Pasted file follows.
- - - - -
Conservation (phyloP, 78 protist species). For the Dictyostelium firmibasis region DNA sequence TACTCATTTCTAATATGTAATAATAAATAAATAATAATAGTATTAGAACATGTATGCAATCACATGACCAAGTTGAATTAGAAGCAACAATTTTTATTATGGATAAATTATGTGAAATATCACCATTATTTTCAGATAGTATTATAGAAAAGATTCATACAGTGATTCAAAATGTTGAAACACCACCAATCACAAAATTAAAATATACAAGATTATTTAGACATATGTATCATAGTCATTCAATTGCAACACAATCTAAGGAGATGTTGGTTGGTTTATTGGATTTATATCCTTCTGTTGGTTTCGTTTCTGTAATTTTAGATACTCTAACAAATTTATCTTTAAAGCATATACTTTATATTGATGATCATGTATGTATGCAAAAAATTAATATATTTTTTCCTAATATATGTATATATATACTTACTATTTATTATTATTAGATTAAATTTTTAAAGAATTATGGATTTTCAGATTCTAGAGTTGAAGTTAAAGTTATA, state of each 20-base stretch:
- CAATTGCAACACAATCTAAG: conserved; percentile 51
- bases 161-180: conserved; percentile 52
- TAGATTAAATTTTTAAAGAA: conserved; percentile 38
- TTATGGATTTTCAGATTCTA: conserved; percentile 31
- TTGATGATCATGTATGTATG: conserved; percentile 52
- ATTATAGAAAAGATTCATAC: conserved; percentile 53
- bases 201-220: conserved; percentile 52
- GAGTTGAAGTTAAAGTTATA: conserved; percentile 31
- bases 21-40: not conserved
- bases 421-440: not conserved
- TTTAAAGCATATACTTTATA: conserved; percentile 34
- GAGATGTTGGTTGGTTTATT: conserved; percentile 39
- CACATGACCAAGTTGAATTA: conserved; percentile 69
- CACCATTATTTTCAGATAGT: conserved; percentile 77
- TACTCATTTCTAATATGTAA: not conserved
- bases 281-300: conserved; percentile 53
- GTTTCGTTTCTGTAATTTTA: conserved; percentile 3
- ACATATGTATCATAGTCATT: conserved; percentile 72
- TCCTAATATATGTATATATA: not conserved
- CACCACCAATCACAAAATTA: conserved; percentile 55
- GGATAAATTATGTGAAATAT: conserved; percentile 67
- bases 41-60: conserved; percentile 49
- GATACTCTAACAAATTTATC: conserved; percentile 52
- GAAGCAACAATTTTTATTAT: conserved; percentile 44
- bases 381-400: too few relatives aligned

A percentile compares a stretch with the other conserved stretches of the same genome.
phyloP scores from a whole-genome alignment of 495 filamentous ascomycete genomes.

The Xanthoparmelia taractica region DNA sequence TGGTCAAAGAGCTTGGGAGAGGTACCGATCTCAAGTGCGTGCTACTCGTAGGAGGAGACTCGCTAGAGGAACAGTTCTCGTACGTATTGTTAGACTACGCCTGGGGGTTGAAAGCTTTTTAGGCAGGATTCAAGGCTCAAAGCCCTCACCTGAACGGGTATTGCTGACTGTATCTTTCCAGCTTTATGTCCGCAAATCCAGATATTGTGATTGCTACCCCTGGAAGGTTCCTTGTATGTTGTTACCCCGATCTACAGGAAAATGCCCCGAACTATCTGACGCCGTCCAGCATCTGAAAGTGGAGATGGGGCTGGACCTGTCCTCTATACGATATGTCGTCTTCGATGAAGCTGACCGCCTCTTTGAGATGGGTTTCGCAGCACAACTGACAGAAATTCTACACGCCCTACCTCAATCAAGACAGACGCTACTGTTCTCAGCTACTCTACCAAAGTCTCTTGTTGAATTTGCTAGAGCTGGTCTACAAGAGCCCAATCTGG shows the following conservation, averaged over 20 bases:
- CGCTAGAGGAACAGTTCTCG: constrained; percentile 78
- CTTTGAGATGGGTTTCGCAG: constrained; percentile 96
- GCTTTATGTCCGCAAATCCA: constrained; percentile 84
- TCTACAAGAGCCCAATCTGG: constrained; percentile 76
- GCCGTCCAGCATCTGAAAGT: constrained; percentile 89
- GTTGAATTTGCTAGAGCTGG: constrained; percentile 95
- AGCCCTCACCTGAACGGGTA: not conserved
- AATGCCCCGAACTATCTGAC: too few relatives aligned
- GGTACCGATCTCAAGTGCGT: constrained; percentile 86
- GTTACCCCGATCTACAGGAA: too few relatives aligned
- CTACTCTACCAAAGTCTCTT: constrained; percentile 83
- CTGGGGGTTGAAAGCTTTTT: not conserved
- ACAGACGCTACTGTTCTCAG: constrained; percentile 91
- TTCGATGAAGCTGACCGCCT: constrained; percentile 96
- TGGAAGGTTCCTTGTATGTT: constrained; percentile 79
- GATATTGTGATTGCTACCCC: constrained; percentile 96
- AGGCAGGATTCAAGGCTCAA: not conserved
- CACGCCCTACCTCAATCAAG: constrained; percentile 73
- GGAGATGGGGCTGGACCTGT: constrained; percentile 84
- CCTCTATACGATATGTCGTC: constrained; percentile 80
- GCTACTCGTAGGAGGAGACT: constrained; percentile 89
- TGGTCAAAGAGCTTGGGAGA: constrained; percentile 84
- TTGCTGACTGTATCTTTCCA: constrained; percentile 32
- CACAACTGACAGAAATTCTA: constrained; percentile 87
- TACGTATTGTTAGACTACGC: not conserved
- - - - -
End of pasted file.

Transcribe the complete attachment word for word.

Conservation (phyloP, 78 protist species). For the Dictyostelium firmibasis region DNA sequence TACTCATTTCTAATATGTAATAATAAATAAATAATAATAGTATTAGAACATGTATGCAATCACATGACCAAGTTGAATTAGAAGCAACAATTTTTATTATGGATAAATTATGTGAAATATCACCATTATTTTCAGATAGTATTATAGAAAAGATTCATACAGTGATTCAAAATGTTGAAACACCACCAATCACAAAATTAAAATATACAAGATTATTTAGACATATGTATCATAGTCATTCAATTGCAACACAATCTAAGGAGATGTTGGTTGGTTTATTGGATTTATATCCTTCTGTTGGTTTCGTTTCTGTAATTTTAGATACTCTAACAAATTTATCTTTAAAGCATATACTTTATATTGATGATCATGTATGTATGCAAAAAATTAATATATTTTTTCCTAATATATGTATATATATACTTACTATTTATTATTATTAGATTAAATTTTTAAAGAATTATGGATTTTCAGATTCTAGAGTTGAAGTTAAAGTTATA, state of each 20-base stretch:
- CAATTGCAACACAATCTAAG: conserved; percentile 51
- bases 161-180: conserved; percentile 52
- TAGATTAAATTTTTAAAGAA: conserved; percentile 38
- TTATGGATTTTCAGATTCTA: conserved; percentile 31
- TTGATGATCATGTATGTATG: conserved; percentile 52
- ATTATAGAAAAGATTCATAC: conserved; percentile 53
- bases 201-220: conserved; percentile 52
- GAGTTGAAGTTAAAGTTATA: conserved; percentile 31
- bases 21-40: not conserved
- bases 421-440: not conserved
- TTTAAAGCATATACTTTATA: conserved; percentile 34
- GAGATGTTGGTTGGTTTATT: conserved; percentile 39
- CACATGACCAAGTTGAATTA: conserved; percentile 69
- CACCATTATTTTCAGATAGT: conserved; percentile 77
- TACTCATTTCTAATATGTAA: not conserved
- bases 281-300: conserved; percentile 53
- GTTTCGTTTCTGTAATTTTA: conserved; percentile 3
- ACATATGTATCATAGTCATT: conserved; percentile 72
- TCCTAATATATGTATATATA: not conserved
- CACCACCAATCACAAAATTA: conserved; percentile 55
- GGATAAATTATGTGAAATAT: conserved; percentile 67
- bases 41-60: conserved; percentile 49
- GATACTCTAACAAATTTATC: conserved; percentile 52
- GAAGCAACAATTTTTATTAT: conserved; percentile 44
- bases 381-400: too few relatives aligned

A percentile compares a stretch with the other conserved stretches of the same genome.
phyloP scores from a whole-genome alignment of 495 filamentous ascomycete genomes.

The Xanthoparmelia taractica region DNA sequence TGGTCAAAGAGCTTGGGAGAGGTACCGATCTCAAGTGCGTGCTACTCGTAGGAGGAGACTCGCTAGAGGAACAGTTCTCGTACGTATTGTTAGACTACGCCTGGGGGTTGAAAGCTTTTTAGGCAGGATTCAAGGCTCAAAGCCCTCACCTGAACGGGTATTGCTGACTGTATCTTTCCAGCTTTATGTCCGCAAATCCAGATATTGTGATTGCTACCCCTGGAAGGTTCCTTGTATGTTGTTACCCCGATCTACAGGAAAATGCCCCGAACTATCTGACGCCGTCCAGCATCTGAAAGTGGAGATGGGGCTGGACCTGTCCTCTATACGATATGTCGTCTTCGATGAAGCTGACCGCCTCTTTGAGATGGGTTTCGCAGCACAACTGACAGAAATTCTACACGCCCTACCTCAATCAAGACAGACGCTACTGTTCTCAGCTACTCTACCAAAGTCTCTTGTTGAATTTGCTAGAGCTGGTCTACAAGAGCCCAATCTGG shows the following conservation, averaged over 20 bases:
- CGCTAGAGGAACAGTTCTCG: constrained; percentile 78
- CTTTGAGATGGGTTTCGCAG: constrained; percentile 96
- GCTTTATGTCCGCAAATCCA: constrained; percentile 84
- TCTACAAGAGCCCAATCTGG: constrained; percentile 76
- GCCGTCCAGCATCTGAAAGT: constrained; percentile 89
- GTTGAATTTGCTAGAGCTGG: constrained; percentile 95
- AGCCCTCACCTGAACGGGTA: not conserved
- AATGCCCCGAACTATCTGAC: too few relatives aligned
- GGTACCGATCTCAAGTGCGT: constrained; percentile 86
- GTTACCCCGATCTACAGGAA: too few relatives aligned
- CTACTCTACCAAAGTCTCTT: constrained; percentile 83
- CTGGGGGTTGAAAGCTTTTT: not conserved
- ACAGACGCTACTGTTCTCAG: constrained; percentile 91
- TTCGATGAAGCTGACCGCCT: constrained; percentile 96
- TGGAAGGTTCCTTGTATGTT: constrained; percentile 79
- GATATTGTGATTGCTACCCC: constrained; percentile 96
- AGGCAGGATTCAAGGCTCAA: not conserved
- CACGCCCTACCTCAATCAAG: constrained; percentile 73
- GGAGATGGGGCTGGACCTGT: constrained; percentile 84
- CCTCTATACGATATGTCGTC: constrained; percentile 80
- GCTACTCGTAGGAGGAGACT: constrained; percentile 89
- TGGTCAAAGAGCTTGGGAGA: constrained; percentile 84
- TTGCTGACTGTATCTTTCCA: constrained; percentile 32
- CACAACTGACAGAAATTCTA: constrained; percentile 87
- TACGTATTGTTAGACTACGC: not conserved